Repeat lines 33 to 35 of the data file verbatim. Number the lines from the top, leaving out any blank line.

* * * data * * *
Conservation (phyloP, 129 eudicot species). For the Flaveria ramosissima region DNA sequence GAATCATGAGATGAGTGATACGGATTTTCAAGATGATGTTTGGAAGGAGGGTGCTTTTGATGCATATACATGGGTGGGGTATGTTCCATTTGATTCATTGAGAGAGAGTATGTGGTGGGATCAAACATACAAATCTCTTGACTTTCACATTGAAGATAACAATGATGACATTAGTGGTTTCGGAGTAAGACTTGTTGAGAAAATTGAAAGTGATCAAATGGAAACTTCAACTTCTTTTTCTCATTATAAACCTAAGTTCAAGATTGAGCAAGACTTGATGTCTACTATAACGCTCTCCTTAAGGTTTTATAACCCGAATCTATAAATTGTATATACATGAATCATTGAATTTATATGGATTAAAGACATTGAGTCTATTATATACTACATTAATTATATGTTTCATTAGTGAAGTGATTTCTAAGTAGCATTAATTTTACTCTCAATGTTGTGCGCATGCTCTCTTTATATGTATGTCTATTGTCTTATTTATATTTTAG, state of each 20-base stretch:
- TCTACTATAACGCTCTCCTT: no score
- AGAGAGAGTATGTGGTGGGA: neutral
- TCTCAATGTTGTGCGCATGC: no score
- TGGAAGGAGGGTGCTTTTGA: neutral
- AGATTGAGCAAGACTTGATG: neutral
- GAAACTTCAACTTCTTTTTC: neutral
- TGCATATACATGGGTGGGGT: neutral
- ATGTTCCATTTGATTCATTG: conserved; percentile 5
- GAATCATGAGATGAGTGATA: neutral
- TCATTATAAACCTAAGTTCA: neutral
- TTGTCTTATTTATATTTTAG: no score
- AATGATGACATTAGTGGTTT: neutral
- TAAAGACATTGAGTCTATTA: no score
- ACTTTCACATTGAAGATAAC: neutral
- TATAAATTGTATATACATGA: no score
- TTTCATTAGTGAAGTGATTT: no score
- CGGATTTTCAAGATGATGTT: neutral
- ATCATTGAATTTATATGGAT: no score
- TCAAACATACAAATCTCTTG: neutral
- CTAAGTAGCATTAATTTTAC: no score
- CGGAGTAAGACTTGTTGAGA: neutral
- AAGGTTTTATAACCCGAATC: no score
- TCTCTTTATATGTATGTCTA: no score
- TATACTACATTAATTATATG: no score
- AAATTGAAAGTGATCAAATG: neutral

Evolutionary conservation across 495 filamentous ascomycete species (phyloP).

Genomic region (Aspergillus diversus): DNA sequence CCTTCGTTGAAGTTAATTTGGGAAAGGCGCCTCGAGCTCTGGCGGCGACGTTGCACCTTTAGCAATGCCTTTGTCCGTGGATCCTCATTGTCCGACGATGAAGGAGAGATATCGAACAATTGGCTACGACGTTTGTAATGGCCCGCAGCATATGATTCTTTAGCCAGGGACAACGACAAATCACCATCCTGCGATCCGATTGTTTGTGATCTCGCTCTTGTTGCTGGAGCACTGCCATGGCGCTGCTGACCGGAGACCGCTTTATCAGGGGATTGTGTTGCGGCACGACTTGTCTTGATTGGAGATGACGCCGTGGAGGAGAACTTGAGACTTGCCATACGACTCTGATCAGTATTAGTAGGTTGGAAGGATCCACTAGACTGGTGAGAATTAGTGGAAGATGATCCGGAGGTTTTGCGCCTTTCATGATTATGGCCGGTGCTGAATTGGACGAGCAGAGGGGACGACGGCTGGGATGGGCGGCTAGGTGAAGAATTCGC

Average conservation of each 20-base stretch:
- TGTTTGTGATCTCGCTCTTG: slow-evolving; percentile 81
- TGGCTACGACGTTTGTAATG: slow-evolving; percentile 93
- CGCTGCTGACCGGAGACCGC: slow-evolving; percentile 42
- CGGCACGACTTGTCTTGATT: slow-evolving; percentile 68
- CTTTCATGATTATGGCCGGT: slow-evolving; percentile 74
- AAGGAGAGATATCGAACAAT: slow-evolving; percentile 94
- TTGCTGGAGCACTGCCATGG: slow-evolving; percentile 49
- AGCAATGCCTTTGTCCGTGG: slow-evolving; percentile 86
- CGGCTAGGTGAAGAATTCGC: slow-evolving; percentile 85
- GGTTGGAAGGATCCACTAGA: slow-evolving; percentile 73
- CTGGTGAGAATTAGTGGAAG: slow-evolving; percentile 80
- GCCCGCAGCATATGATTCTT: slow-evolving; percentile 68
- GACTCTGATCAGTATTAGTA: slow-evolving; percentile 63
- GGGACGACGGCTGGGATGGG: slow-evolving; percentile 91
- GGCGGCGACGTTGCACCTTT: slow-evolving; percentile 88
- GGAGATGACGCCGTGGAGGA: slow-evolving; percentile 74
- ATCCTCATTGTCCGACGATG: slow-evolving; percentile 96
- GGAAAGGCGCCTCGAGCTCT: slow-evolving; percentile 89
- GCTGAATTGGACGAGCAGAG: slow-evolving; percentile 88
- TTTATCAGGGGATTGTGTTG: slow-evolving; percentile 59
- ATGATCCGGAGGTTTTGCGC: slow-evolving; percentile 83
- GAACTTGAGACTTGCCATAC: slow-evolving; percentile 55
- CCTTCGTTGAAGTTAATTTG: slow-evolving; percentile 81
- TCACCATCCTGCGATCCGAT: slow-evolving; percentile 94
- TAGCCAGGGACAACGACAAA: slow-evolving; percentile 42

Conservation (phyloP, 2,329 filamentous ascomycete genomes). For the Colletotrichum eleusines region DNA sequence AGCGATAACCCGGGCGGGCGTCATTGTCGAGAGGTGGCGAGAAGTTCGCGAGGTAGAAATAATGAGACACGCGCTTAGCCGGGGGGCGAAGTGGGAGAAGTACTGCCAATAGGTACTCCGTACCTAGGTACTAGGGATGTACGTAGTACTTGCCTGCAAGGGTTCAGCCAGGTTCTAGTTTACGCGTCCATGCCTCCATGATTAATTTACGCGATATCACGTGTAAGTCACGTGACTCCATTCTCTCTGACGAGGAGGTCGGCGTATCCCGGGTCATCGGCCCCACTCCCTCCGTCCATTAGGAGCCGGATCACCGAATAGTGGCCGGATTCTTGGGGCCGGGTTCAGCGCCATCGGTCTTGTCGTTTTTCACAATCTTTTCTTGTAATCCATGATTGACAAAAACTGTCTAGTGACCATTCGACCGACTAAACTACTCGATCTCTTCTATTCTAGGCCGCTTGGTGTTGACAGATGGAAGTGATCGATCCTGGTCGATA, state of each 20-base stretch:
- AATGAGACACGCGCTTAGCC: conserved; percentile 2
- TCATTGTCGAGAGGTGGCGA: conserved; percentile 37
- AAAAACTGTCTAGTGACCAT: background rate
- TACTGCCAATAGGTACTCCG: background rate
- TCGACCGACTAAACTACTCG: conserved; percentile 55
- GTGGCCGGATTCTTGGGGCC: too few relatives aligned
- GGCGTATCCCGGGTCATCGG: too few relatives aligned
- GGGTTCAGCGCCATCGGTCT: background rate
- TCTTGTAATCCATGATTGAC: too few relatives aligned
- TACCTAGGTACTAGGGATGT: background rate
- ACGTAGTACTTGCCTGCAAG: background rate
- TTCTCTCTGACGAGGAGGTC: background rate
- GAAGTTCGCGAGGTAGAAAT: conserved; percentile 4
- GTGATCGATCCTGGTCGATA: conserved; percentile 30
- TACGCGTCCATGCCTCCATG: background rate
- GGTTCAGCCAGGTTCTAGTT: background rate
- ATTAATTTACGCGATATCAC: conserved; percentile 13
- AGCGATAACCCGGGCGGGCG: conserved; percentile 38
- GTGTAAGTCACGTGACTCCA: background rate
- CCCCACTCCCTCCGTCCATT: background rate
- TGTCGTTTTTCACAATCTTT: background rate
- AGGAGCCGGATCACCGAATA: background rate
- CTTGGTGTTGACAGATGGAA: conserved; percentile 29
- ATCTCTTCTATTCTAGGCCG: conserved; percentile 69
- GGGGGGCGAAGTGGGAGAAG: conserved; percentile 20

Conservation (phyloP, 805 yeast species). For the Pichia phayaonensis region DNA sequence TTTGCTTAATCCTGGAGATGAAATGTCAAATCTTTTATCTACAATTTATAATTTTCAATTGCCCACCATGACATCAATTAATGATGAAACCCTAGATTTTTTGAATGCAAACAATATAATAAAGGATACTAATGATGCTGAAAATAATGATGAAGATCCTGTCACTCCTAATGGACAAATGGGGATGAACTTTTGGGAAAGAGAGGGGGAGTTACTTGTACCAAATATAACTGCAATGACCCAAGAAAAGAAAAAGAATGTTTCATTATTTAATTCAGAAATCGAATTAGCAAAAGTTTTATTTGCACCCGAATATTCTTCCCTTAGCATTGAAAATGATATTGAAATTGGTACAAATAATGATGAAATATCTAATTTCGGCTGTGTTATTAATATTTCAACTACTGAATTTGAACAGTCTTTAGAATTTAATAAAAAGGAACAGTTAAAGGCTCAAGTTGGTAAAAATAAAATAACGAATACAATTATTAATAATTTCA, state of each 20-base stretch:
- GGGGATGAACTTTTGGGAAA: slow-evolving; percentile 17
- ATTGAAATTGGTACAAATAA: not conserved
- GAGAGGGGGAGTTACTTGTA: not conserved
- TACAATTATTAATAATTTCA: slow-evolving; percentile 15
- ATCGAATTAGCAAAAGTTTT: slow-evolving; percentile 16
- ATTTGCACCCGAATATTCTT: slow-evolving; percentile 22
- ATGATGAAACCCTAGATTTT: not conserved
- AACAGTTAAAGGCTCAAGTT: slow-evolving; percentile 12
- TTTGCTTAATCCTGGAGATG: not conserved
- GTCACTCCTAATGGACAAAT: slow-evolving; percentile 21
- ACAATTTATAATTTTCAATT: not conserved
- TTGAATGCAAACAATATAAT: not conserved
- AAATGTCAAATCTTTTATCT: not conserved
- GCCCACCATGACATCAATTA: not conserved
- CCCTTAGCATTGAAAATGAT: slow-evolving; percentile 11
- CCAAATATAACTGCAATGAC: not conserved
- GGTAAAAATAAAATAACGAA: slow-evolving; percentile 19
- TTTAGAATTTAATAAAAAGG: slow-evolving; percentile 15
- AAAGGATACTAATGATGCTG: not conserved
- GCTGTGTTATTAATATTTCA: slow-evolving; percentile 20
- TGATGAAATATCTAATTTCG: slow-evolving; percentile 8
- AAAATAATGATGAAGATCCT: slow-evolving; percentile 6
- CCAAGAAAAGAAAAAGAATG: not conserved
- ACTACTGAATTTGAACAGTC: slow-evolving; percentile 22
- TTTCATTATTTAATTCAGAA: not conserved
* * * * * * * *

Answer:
- CGGCACGACTTGTCTTGATT: slow-evolving; percentile 68
- CTTTCATGATTATGGCCGGT: slow-evolving; percentile 74
- AAGGAGAGATATCGAACAAT: slow-evolving; percentile 94